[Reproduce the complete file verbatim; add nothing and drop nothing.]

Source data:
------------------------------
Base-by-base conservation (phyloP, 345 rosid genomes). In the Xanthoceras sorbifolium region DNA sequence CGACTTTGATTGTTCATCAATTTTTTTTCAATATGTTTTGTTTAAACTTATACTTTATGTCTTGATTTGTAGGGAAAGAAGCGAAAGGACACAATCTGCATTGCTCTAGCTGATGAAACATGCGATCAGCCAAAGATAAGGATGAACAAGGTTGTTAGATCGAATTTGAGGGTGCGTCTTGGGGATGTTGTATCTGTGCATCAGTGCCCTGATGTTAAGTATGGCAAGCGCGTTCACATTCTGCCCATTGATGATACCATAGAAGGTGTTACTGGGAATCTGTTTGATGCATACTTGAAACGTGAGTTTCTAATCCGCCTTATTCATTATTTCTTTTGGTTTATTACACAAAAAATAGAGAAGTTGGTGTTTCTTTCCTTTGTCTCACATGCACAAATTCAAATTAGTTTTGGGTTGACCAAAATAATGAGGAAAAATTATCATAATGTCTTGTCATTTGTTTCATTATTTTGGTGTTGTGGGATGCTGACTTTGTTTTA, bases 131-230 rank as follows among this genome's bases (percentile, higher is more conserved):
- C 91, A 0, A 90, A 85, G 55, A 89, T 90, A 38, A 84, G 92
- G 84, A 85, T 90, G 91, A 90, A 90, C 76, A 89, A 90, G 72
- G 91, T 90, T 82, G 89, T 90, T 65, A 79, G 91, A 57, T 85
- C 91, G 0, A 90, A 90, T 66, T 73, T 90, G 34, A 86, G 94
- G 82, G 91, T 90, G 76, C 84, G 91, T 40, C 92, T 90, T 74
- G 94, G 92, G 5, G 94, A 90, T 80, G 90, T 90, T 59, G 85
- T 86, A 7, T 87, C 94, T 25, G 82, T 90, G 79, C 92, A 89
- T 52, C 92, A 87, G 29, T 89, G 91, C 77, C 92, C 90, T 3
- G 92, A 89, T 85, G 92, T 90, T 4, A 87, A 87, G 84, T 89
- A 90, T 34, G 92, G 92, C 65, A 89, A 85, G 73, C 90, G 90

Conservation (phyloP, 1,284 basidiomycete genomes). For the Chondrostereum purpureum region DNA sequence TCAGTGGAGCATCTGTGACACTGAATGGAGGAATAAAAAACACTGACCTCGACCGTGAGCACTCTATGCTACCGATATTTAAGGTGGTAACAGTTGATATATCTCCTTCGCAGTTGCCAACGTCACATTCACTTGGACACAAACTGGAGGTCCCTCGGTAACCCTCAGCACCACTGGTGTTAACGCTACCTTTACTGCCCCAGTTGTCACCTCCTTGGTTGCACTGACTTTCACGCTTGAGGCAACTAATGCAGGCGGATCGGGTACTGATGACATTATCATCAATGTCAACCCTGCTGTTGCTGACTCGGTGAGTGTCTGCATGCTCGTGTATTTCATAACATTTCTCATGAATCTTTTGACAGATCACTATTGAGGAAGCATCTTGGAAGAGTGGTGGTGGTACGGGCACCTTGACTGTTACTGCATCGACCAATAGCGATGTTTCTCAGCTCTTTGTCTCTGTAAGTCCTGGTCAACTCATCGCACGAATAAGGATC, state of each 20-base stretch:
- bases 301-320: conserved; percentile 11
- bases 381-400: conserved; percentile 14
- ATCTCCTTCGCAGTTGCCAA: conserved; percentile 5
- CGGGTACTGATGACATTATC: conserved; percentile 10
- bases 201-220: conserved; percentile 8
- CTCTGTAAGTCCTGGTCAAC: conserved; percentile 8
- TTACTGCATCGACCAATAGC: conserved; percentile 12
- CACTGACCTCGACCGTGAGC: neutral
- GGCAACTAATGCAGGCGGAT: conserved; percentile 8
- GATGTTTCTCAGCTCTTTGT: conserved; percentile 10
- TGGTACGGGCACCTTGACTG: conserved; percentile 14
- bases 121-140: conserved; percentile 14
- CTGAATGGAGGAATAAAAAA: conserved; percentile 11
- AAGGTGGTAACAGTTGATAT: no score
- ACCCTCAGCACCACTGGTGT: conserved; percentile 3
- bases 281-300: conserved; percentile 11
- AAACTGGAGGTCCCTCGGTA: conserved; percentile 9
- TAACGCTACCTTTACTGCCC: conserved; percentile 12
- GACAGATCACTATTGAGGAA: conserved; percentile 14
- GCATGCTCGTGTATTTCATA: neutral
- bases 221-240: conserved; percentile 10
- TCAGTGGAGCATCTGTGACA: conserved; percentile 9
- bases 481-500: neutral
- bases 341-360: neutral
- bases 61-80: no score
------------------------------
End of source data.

Base-by-base conservation (phyloP, 345 rosid genomes). In the Xanthoceras sorbifolium region DNA sequence CGACTTTGATTGTTCATCAATTTTTTTTCAATATGTTTTGTTTAAACTTATACTTTATGTCTTGATTTGTAGGGAAAGAAGCGAAAGGACACAATCTGCATTGCTCTAGCTGATGAAACATGCGATCAGCCAAAGATAAGGATGAACAAGGTTGTTAGATCGAATTTGAGGGTGCGTCTTGGGGATGTTGTATCTGTGCATCAGTGCCCTGATGTTAAGTATGGCAAGCGCGTTCACATTCTGCCCATTGATGATACCATAGAAGGTGTTACTGGGAATCTGTTTGATGCATACTTGAAACGTGAGTTTCTAATCCGCCTTATTCATTATTTCTTTTGGTTTATTACACAAAAAATAGAGAAGTTGGTGTTTCTTTCCTTTGTCTCACATGCACAAATTCAAATTAGTTTTGGGTTGACCAAAATAATGAGGAAAAATTATCATAATGTCTTGTCATTTGTTTCATTATTTTGGTGTTGTGGGATGCTGACTTTGTTTTA, bases 131-230 rank as follows among this genome's bases (percentile, higher is more conserved):
- C 91, A 0, A 90, A 85, G 55, A 89, T 90, A 38, A 84, G 92
- G 84, A 85, T 90, G 91, A 90, A 90, C 76, A 89, A 90, G 72
- G 91, T 90, T 82, G 89, T 90, T 65, A 79, G 91, A 57, T 85
- C 91, G 0, A 90, A 90, T 66, T 73, T 90, G 34, A 86, G 94
- G 82, G 91, T 90, G 76, C 84, G 91, T 40, C 92, T 90, T 74
- G 94, G 92, G 5, G 94, A 90, T 80, G 90, T 90, T 59, G 85
- T 86, A 7, T 87, C 94, T 25, G 82, T 90, G 79, C 92, A 89
- T 52, C 92, A 87, G 29, T 89, G 91, C 77, C 92, C 90, T 3
- G 92, A 89, T 85, G 92, T 90, T 4, A 87, A 87, G 84, T 89
- A 90, T 34, G 92, G 92, C 65, A 89, A 85, G 73, C 90, G 90

Conservation (phyloP, 1,284 basidiomycete genomes). For the Chondrostereum purpureum region DNA sequence TCAGTGGAGCATCTGTGACACTGAATGGAGGAATAAAAAACACTGACCTCGACCGTGAGCACTCTATGCTACCGATATTTAAGGTGGTAACAGTTGATATATCTCCTTCGCAGTTGCCAACGTCACATTCACTTGGACACAAACTGGAGGTCCCTCGGTAACCCTCAGCACCACTGGTGTTAACGCTACCTTTACTGCCCCAGTTGTCACCTCCTTGGTTGCACTGACTTTCACGCTTGAGGCAACTAATGCAGGCGGATCGGGTACTGATGACATTATCATCAATGTCAACCCTGCTGTTGCTGACTCGGTGAGTGTCTGCATGCTCGTGTATTTCATAACATTTCTCATGAATCTTTTGACAGATCACTATTGAGGAAGCATCTTGGAAGAGTGGTGGTGGTACGGGCACCTTGACTGTTACTGCATCGACCAATAGCGATGTTTCTCAGCTCTTTGTCTCTGTAAGTCCTGGTCAACTCATCGCACGAATAAGGATC, state of each 20-base stretch:
- bases 301-320: conserved; percentile 11
- bases 381-400: conserved; percentile 14
- ATCTCCTTCGCAGTTGCCAA: conserved; percentile 5
- CGGGTACTGATGACATTATC: conserved; percentile 10
- bases 201-220: conserved; percentile 8
- CTCTGTAAGTCCTGGTCAAC: conserved; percentile 8
- TTACTGCATCGACCAATAGC: conserved; percentile 12
- CACTGACCTCGACCGTGAGC: neutral
- GGCAACTAATGCAGGCGGAT: conserved; percentile 8
- GATGTTTCTCAGCTCTTTGT: conserved; percentile 10
- TGGTACGGGCACCTTGACTG: conserved; percentile 14
- bases 121-140: conserved; percentile 14
- CTGAATGGAGGAATAAAAAA: conserved; percentile 11
- AAGGTGGTAACAGTTGATAT: no score
- ACCCTCAGCACCACTGGTGT: conserved; percentile 3
- bases 281-300: conserved; percentile 11
- AAACTGGAGGTCCCTCGGTA: conserved; percentile 9
- TAACGCTACCTTTACTGCCC: conserved; percentile 12
- GACAGATCACTATTGAGGAA: conserved; percentile 14
- GCATGCTCGTGTATTTCATA: neutral
- bases 221-240: conserved; percentile 10
- TCAGTGGAGCATCTGTGACA: conserved; percentile 9
- bases 481-500: neutral
- bases 341-360: neutral
- bases 61-80: no score